Google Fiber is still something that most of America is waiting for as incumbent ISPs are kicking and dragging their feet into the world of faster wired broadband. There are exceptions, however, and Gigabit Squared is bringing one of those exceptions to Seattle.
You may recall last year that Gigabit Squared and the University of Washington joined forces to bring gigabit Internet to Seattle. The fiber network is almost complete and Gigabit Seattle will begin offering Internet to city residents in various plans ranging from free to $80 a month next year.
The first plan – referred to as Plan A – is similar to Google’s own free Internet offering. Consumers who sign up for this option will get 5 Mbps down/1 Mbps up for free for the first 60 months. Those consumers can then upgrade to a 10 Mbps down/10 Mbps up connection after 60 months for $10 a month. It should also be noted that the free option requires a $350 installation fee that’s only marginally more expensive than Google’s own $300 installation fee.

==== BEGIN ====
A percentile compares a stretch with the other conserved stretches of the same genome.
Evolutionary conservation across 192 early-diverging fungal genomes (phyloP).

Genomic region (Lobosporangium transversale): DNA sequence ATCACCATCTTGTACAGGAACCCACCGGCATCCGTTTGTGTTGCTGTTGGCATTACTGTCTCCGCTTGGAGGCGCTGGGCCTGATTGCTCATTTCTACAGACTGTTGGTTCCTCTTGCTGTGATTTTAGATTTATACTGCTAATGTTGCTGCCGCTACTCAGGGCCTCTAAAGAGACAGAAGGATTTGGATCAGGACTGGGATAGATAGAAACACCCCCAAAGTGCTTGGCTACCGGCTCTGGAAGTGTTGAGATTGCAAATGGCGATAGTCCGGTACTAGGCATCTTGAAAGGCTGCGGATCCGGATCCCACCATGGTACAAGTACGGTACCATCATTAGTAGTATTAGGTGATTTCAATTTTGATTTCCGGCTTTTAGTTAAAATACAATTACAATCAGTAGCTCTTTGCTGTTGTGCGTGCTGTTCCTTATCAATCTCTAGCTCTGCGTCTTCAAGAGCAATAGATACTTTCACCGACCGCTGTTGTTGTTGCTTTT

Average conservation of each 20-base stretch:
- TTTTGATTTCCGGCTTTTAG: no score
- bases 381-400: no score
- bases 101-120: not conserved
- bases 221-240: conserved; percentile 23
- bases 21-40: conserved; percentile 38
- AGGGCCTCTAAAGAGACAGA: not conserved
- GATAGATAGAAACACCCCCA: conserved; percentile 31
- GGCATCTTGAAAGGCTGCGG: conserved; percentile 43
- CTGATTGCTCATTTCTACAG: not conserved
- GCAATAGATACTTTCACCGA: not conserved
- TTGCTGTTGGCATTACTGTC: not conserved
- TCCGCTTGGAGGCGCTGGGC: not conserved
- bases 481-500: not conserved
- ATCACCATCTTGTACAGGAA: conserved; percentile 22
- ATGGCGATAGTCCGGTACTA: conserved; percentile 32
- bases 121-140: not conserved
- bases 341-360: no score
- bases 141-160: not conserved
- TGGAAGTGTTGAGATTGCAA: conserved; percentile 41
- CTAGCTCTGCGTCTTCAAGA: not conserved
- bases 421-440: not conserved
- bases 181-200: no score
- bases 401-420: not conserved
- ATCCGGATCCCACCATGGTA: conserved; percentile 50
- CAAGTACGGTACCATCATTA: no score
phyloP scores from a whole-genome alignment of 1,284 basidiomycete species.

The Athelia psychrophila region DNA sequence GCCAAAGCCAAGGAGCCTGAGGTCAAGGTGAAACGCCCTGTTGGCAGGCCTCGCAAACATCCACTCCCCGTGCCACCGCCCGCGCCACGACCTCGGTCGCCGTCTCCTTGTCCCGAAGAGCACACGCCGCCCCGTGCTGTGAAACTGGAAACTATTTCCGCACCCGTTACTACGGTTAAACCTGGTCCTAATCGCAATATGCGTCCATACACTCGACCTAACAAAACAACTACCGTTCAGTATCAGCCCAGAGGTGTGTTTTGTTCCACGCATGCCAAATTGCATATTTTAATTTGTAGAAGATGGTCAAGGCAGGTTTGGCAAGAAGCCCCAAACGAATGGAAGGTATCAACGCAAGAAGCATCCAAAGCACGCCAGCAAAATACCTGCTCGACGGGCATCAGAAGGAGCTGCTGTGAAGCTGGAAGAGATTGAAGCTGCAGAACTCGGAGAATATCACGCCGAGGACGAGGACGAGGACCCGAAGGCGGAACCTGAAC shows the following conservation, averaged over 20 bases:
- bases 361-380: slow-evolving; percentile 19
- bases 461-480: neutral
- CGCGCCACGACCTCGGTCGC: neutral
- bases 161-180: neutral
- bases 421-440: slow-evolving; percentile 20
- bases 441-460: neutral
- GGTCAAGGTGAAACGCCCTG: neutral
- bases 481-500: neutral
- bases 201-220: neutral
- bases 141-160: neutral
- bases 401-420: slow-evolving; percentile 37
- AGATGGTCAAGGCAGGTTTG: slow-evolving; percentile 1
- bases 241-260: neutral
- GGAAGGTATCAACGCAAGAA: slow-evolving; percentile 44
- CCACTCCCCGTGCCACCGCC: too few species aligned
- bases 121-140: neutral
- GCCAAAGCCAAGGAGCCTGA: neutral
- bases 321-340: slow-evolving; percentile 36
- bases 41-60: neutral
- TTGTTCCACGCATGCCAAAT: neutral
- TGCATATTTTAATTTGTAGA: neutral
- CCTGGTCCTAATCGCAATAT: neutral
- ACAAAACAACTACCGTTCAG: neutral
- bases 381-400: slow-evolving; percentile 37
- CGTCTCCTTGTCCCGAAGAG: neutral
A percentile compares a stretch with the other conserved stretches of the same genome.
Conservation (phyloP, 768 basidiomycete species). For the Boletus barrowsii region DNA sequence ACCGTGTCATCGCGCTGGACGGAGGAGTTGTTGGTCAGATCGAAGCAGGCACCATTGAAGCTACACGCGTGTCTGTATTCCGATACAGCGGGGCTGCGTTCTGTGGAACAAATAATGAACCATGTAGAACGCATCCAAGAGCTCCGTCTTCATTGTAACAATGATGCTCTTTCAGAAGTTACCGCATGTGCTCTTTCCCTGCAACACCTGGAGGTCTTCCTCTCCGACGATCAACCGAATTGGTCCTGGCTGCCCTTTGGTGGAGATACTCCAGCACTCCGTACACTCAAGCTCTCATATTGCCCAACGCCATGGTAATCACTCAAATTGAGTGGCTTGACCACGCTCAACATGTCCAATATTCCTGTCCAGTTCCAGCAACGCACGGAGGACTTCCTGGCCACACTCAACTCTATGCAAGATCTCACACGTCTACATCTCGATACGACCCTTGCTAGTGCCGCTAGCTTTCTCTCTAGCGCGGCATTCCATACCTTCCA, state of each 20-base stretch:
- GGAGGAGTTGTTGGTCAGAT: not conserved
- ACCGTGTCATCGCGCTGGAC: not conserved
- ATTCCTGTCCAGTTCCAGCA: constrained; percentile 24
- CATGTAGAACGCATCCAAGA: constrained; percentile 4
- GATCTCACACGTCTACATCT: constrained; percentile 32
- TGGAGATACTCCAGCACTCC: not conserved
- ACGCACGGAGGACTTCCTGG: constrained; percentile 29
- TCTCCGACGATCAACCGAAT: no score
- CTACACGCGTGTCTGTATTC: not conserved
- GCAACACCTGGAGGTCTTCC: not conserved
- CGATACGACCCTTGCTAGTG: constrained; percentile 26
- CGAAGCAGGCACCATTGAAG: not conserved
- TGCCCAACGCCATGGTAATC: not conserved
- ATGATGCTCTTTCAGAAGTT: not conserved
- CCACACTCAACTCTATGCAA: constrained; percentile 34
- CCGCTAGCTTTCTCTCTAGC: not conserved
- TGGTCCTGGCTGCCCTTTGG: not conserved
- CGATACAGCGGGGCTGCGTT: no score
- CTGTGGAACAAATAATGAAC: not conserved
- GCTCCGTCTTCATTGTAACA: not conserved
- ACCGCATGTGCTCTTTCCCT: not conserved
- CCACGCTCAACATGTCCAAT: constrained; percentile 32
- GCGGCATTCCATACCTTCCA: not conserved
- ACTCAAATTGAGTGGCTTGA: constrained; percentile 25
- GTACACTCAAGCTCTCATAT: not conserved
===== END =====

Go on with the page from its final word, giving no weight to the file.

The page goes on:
What sets Gigabit Seattle apart from Google Fiber is that it offers a mid-tier option. Plan B offers 100 Mbps down/100 Mbps up for only $45 a month. There will be no installation change if the customer signs a one-year contract.
As for Google Fiber-like gigabit speeds, Plan C offers 1 Gbps up/1 Gbps down for $80 a month. Once again, there’s no installation charge with a one-year contract.
So, Gigabit Seattle is only going to charge $10 more than Google Fiber for gigabit speeds. It’s still a steal compared to what the rest of the nation is paying for much slower connection speeds. Hell, Seattle residents can get faster speeds than the average national speed for only $45 a month.
Lucky Seattle residents will be able to sign up for their preferred plan in the near future. The actual installations won’t take place until next year though.
[h/t: Ars Technica]